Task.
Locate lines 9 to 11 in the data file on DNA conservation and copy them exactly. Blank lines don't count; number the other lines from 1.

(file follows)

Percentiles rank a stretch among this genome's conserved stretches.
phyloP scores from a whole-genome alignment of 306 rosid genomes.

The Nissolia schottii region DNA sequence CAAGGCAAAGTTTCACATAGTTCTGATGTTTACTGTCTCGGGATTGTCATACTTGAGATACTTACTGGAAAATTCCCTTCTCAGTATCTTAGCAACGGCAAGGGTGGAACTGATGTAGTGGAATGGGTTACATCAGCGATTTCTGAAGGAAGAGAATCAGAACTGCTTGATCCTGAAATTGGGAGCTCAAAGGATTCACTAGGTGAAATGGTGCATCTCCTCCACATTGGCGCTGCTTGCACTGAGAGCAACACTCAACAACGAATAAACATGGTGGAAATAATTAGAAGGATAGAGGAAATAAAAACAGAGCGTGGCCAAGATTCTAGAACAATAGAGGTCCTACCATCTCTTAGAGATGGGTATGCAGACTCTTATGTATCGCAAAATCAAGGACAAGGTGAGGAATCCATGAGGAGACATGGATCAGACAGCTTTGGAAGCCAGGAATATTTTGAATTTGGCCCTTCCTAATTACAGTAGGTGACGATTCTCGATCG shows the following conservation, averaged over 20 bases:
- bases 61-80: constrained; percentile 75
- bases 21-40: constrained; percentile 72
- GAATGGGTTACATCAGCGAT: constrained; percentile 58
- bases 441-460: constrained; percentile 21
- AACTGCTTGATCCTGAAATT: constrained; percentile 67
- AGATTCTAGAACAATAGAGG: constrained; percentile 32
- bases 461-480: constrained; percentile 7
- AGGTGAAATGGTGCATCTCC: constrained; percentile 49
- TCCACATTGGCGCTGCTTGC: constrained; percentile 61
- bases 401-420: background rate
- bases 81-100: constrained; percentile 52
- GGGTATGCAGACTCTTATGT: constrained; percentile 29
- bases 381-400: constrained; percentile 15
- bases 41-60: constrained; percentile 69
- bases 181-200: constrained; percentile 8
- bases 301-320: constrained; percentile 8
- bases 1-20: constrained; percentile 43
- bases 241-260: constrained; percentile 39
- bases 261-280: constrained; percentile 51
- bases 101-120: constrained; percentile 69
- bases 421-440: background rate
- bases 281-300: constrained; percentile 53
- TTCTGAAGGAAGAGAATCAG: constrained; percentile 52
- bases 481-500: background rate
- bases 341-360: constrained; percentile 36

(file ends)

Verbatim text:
- AGATTCTAGAACAATAGAGG: constrained; percentile 32
- bases 461-480: constrained; percentile 7
- AGGTGAAATGGTGCATCTCC: constrained; percentile 49